Afghan women describe their trip to Canada
SASKATOON, SASK. – Dozens of Afghan women are overjoyed to experience their first Canadian winter after a grueling journey from Afghanistan, where they faced retaliation for their education work.
About 200 Afghan women and their families began arriving in Saskatoon, Saskatchewan as refugees in September after fleeing the Taliban for a better life in Canada. They are all students and graduates of the Marefat School in Kabul, which advocates for the education of women, especially those of the Hazara ethnic minority – two factors that made them the first targets of the Taliban.
Maryam Masoomi is one of those women who now live in Saskatoon.
“When the Taliban took Kabul, I just died and my dreams flew away,” she told CTV National News.
The Marefat school is still open today, but it is now reserved for boys.
Masoomi, also a talented singer, was also concerned that the Taliban might discover YouTube videos of her singing at school as well, as the group had banned the music.
“I just feel like they’re going to kill us,” she said.
When the Taliban took control of the Afghan capital in August, she knew she had to leave as soon as possible.
“It was very shocking news for everyone,” she said. “Everyone was in a hurry and the chaos had started. “
A few days after fleeing his home, Masoomi was able to obtain a Canadian visa. She drove 12 hours to Mazar-i-Sharif, a town in northern Afghanistan. But she couldn’t find a flight out of the country for two weeks and eventually returned to Kabul.
From there, Masoomi and his group made a four hour journey to Jalalabad, west of Kabul, then two and a half hours to the border with Pakistan where they crossed.
“It was such a scary moment,” she said. “I was just crying.”
Once in the neighboring country, it took him another month before he could get to Canada by plane.
Farkhonda Tahery also attended Marefat School and is now based in Saskatchewan. She was one of the first Afghan women to arrive in the city in September.
Tahery said she called her parents as the flight was about to take off to let them know she had escaped.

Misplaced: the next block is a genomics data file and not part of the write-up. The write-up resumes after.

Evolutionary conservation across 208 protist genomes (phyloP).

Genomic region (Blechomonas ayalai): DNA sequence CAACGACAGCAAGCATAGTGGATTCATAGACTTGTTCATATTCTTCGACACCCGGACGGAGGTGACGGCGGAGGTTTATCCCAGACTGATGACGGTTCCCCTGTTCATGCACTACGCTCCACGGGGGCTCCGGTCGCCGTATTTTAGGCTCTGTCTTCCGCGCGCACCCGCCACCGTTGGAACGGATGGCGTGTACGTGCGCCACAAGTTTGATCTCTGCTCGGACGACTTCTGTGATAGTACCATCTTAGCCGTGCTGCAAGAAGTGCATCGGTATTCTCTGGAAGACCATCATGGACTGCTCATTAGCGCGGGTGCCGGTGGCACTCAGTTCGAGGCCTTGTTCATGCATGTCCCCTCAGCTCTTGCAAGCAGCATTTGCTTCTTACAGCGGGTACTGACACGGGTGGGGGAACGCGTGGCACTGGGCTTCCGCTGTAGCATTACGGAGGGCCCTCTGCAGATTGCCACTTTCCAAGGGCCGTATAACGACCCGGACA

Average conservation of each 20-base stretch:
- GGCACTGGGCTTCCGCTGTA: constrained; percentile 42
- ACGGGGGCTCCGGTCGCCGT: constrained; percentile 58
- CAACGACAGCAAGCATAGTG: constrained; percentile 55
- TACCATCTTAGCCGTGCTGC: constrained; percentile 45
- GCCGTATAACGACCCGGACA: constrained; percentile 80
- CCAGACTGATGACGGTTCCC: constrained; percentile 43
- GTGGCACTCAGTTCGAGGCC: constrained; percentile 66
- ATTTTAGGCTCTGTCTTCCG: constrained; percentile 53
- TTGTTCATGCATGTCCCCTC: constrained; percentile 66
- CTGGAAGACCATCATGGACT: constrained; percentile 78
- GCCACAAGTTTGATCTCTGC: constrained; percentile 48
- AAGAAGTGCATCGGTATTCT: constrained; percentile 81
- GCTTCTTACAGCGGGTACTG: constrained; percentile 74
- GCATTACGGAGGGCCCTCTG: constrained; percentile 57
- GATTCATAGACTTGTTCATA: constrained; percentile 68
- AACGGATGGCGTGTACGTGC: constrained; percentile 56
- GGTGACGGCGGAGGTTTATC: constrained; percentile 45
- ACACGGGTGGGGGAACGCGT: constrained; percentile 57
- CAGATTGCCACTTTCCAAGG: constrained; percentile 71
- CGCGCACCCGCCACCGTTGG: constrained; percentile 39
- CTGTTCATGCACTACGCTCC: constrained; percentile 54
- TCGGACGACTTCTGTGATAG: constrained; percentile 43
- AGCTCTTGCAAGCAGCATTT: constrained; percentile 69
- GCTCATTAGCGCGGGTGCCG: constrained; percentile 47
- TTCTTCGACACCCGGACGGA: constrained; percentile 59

“It was tough, honestly,” he said. “They were happy because they knew we were going to be safe.”
She has spent time in a Pakistani hostel and often thinks of those still stuck there, dozens of whom face sexual slavery if returned to Afghanistan.
“It is a high risk that they will be taken and sold as slaves,” she said.
More than 100 Afghan refugees remain at home in potentially dangerous circumstances. Several charities have tried to push the Canadian government to speed up the immigration process for these people, but the government is not committed.
CTV News has learned that Malala Yousafzai, a Pakistani women’s rights activist and Nobel Peace Prize laureate, is lending her name to the cause.
The Canadian government has promised to resettle 40,000 Afghan refugees, but there is no timetable to do so. So far, the government has been able to bring in 6,495 refugees through the three streams, according to government figures.
Immigration, Refugees and Citizenship Canada received 14,720 applications from Afghans who assisted the Canadian military in the war in Afghanistan.
Masoomi is also worried about other Afghan refugees who remain in precarious situations, but hopes to be part of the solution in the future.
“In Afghanistan, [the refugees] will not have a future, ”she said.
“I want to be a good leader and I want to participate in Parliament and help the people of Saskatchewan and Saskatoon.